My husband and I were able to spend three days in Prague and I could not be more surprised. Prague is a city filled with grand architecture, scenic bridges over waterways, and beautiful churches.
It’s a tourist city in that most people speak English and the people are friendly. Getting around the city is easy, whether you walk or take a taxi. Taxis are easy to find. For walkers, there are large boulevards in the shopping district that are pedestrian-only. The same is true of some of the historic area. Restaurants and cafes are plentiful. At night, you will find many people are out and about, and you do not feel afraid to walk around after dark.
Prague is the Capital and largest city of the Czech Republic. It is located in the northwestern part of the country and the country is bordered by Germany, Austria, Poland and Slovakia. Prague is the 14th largest city in the European Union. Although Czech Republic is in the European Union, it is not fully in the EU, they do not use the ‘Euro’ for money. For that reason, prices are still relatively inexpensive for goods and services.
Historically, Prague was the seat of two Holy Roman Emperors and the capital of the Holy Roman Empire. Because of its importance after World War 1, Prague became the capital of Czechoslovakia. And, since the fall of the Iron Curtain, Prague has become a very popular tourist destination.
There are many boats that take tourists down the river Vlatava that courses through the city. Below is one of the tourist boats sailing below a bridge that crosses the River Vltava.
The most renowned bridge of Prague is the Charles Bridge. On the day we visited Prague it was rainy. The sky was uninteresting but the colors of the city stood out against the gray sky.
The Charles Bridge is a pedestrian bridge of cobblestone, lined with statues of historic figures and ornate lamp posts. The large building in the center of the picture below is called the Powder Tower, a classic example of Gothic architecture.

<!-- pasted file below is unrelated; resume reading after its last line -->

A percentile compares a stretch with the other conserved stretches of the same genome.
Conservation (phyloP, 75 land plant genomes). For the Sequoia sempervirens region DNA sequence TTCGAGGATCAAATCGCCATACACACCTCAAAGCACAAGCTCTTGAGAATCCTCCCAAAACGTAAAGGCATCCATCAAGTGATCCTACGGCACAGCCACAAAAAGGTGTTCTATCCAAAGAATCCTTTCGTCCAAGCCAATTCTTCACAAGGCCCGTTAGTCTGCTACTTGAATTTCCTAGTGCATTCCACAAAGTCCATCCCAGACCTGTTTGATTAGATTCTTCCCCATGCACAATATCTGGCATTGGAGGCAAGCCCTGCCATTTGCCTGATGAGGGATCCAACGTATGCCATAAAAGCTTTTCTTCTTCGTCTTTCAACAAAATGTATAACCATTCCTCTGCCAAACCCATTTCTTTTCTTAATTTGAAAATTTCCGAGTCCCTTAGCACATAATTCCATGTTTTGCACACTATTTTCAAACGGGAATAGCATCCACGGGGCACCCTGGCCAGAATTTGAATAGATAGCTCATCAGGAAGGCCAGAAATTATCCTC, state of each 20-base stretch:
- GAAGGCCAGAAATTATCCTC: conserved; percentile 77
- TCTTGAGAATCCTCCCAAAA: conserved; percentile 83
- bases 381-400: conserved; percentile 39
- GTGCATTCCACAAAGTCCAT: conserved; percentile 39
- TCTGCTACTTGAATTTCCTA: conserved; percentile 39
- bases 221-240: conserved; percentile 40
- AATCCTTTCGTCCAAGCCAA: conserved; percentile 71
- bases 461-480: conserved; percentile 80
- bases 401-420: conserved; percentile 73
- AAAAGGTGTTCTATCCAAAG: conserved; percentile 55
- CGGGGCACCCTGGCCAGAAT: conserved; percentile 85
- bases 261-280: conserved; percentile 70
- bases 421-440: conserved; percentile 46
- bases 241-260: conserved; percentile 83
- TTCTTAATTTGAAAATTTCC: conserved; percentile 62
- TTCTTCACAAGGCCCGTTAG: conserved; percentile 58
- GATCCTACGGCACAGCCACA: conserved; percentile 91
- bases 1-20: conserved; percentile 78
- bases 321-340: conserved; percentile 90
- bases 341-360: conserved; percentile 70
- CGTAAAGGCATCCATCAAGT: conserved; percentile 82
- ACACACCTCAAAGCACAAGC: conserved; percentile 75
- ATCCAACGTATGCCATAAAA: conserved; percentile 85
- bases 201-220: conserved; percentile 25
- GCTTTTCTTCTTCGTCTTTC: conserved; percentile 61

From the Charles Bridge you can view across the river Vltava to the Prague Castle, and the St. Vitus Cathedral on a hill. The bridge was named for King Charles IV who commissioned it to be built. (Settings: 1/100 sec at f/11, ISO 800).
St. Vitus Cathedral a classic Gothic Cathedral and is the biggest church in the country. It dates from 1344. I just typed the year 1344 and I had to recheck to make sure it was not a typo. I am an American who is used to buildings which date to 1900 and occasionally to 1800 but very rarely to 1700. Although the Cathedral was started in the 14th century it was not finished until many centuries later.
On our tours around the city we had a guide provided by the cruise ship. They were excellent with their knowledge of the city and its history. But you were always on the move. As a photographer, I did not have time to set up a tripod and make sure that my focus was sharp and my exposure was perfect. You have to take the photograph and use settings to make sure that you can get a decent photo. In the St. Vitus Cathedral photo above, you must make allowances for the low light. Settings: 1/50sec at f/8.0, ISO: 2000. You must use a relatively high ISO setting, that allows you to use a larger aperture so as to get greater focus front to back. You quickly adjust adjust your settings as you photograph. (Note: check your histogram to make sure the blacks and whites are not outside of the lines of the graph.)
Often I like to take spontaneous photos of scenes with people in shops and I want it to be a spontaneous photo where no one knows you are photographing–just people going about their business. For those kinds of pictures, you need to have your camera ready with correct ISO, aperture and shutter speed to get your photo. The photo below is an example of a ‘shop photo’. I like pretzels and I liked how they were lined up. But you can see that I did not have the best shutter speed because the young man in the front is blurred from movement. I still like the ambience and the movement.
On our tour of Prague, the guide took us to the French Embassy where we could see hundreds of candles and lights outside the Embassy. These lights were placed to commemorate those who had lost their lives in France due to a terrorist bomb just a few days previously.
One last photo of a shop window with many hand-made tree ornaments.
There is so much to see in Prague that I had to devote another blog to Prague. So the next blog will focus on Old Town of Prague – A Visit to Prague-Part II.
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